Taking Sides: Clashing Views in Urban Studies

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  • Copyright: 2012-02-27
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Taking Sidesvolumes present current controversial issues in a debate-style format designed to stimulate student interest and develop critical thinking skills. Each issue is thoughtfully framed with Learning Outcomes,an Issue Summary,an Introduction,and an Exploring the Issuesection featuring Critical Thinking and Reflection, Is There Common Ground?,and Additional Resources. Taking Sidesreaders also offer a Topic Guideand an annotated listing of Internet Referencesfor further consideration of the issues. An online Instructor's Resource Guide with testing material is available for each volume. Using Taking Sides in the Classroomis also an excellent instructor resource. Visit www.mhhe.com/takingsides for more details.

Table of Contents

TAKING SIDES: Clashing Views in Urban Studies

Table of Contents

TAKING SIDES: Clashing Views in Urban Studies

Unit 1 Urban Growth and Change: Recent Trends

Issue 1. Does the New Immigration Burden Cities?
YES: U.S. Congressional Budget Office, “The Impact of Unauthorized Immigrants on the Budgets of State and Local Governments” (2007)
NO: Julia Vitullo-Martin, “Mayor Bloomberg: Right on Neighborhoods, Right on Immigration” (The Manhattan Institute’s Center for Rethinking Development, January 2008)
The U.S. Congressional Budget Office was created to provide Congress with expert nonpartisan analysis of issues that have major budgetary impacts. In the section of the report The Impact of Unauthorized Immigrants on the Budgets of State and Local Governments presented here, CBO explores the service burdens that states and localities bear as a result of unauthorized or illegal immigrants. Julia Vitullo-Martin, a scholar at the conservative Manhattan Institute, argues that America’s cities have a strong immigration tradition and that immigrants contribute to the national economy and to the making of strong cities. She applauds New York Mayor Michael Bloomberg for recognizing the critical importance of immigration to the vitality of cities and for endorsing a policy that seeks to welcome immigrants, a sharp contrast to the more punitive approach demanded by politicians in other immigration gateway cities.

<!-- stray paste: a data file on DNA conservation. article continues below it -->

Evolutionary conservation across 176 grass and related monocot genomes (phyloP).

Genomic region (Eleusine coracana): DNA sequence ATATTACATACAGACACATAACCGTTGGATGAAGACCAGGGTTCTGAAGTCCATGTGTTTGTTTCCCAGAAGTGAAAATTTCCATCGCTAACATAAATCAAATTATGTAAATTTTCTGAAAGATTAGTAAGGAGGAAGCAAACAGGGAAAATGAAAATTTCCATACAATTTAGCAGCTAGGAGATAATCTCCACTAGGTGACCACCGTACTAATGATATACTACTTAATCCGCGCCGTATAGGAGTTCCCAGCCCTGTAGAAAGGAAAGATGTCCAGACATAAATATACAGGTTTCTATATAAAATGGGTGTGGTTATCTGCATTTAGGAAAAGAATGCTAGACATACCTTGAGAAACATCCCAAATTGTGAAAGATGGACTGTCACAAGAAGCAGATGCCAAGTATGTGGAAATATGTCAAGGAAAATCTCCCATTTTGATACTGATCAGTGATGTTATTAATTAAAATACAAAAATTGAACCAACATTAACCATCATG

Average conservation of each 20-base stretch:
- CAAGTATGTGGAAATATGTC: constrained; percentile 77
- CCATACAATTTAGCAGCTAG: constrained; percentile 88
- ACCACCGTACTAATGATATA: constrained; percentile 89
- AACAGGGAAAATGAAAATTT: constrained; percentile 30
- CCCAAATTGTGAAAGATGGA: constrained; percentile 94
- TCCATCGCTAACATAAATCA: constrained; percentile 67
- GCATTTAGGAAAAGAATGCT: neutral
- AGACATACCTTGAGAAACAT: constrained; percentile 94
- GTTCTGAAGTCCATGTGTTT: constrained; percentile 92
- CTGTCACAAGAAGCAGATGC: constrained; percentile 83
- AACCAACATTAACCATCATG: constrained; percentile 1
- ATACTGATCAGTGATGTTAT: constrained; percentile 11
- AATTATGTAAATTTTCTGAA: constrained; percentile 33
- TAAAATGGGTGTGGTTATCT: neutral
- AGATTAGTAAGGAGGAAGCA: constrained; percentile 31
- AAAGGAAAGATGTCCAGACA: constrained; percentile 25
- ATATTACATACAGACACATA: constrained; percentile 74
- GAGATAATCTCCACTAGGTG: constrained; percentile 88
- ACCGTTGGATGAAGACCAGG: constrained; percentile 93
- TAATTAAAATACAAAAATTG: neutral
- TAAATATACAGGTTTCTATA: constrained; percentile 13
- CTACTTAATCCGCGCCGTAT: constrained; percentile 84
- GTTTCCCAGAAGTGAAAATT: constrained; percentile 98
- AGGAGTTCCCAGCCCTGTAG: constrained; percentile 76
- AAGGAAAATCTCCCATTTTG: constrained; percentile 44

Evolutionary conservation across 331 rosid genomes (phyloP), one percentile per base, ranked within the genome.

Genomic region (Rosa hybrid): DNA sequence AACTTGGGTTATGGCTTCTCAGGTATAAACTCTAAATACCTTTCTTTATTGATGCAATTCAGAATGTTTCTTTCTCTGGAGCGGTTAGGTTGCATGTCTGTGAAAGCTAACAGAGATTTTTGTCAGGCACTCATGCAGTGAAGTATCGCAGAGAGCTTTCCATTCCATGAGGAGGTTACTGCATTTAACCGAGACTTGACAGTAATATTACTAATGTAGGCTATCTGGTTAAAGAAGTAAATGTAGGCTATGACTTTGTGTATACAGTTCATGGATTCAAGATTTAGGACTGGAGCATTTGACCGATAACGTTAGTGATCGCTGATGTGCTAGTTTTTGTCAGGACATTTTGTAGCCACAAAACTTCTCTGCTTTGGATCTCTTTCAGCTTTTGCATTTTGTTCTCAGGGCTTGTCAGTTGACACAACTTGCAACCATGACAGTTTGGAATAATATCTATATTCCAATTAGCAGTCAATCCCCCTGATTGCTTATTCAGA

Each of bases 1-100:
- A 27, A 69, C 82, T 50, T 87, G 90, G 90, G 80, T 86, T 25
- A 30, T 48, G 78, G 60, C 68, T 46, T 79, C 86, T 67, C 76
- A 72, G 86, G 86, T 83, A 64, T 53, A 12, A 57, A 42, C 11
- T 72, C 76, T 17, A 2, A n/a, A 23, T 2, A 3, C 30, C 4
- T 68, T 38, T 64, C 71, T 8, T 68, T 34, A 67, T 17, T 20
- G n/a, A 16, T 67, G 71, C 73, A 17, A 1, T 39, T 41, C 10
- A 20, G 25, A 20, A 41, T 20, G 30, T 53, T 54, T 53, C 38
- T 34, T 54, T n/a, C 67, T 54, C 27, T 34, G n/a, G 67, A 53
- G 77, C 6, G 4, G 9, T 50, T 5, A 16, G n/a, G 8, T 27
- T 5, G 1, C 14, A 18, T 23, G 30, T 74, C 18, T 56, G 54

Issue 2. Does Neighborhood Gentrification Benefit the Inner-City Poor?
YES: Lance Freeman, “There Goes the ’Hood: Views of Gentrification from the Ground Up” (Temple University Press, 2006)
NO: Kathe Newman and Elvin K. Wyly, “The Right to Stay Put, Revisited: Gentrification and Resistance to Displacement in New York City,” Urban Studies (vol. 43, no.1, 2006)
Lance Freeman, associate professor of urban planning at Columbia University, argues that most studies that have pointed to the ills of gentrification suffer from an important methodological flaw. Such studies often fail to ask the residents of poor neighborhoods how they perceive the changes that are taking place in their neighborhoods. Freeman, who is African American, worries about gentrification-related displacement. Still, he finds that the low-income African American residents in two gentrifying sections of New York City see benefits in the upgrading of their neighborhoods. Urban studies professor Kathe Newman (Rutgers) and urban geographer Elvin Wyly (British Columbia) dispute Freeman’s contention that gentrification brings substantial benefits to the inner-city poor. Newman and Wyly argue that such studies understate the extent of gentrification-related displacement and the ills that such displacement inflicts on the lives of poor people. They fear that studies that overstate the benefits of gentrification will be used by developers to gain approval for new development projects that will lead to still further displacement of the poor.

Unit 2 Issues in Urban Economic Development

Issue 3. Should State Governments Impose Strong Limitations on the Ability of Cities to Use Eminent Domain Powers for Economic Development Purposes?
YES: Dick M. Carpenter II and John K. Ross, from “Victimizing the Vulnerable: The Demographics of Eminent Domain Abuse,” Institute for Justice (June 2007)
NO: Bart Peterson, “Testimony Presented to the U.S. House of Representatives Committee on the Judiciary” (September 22, 2005)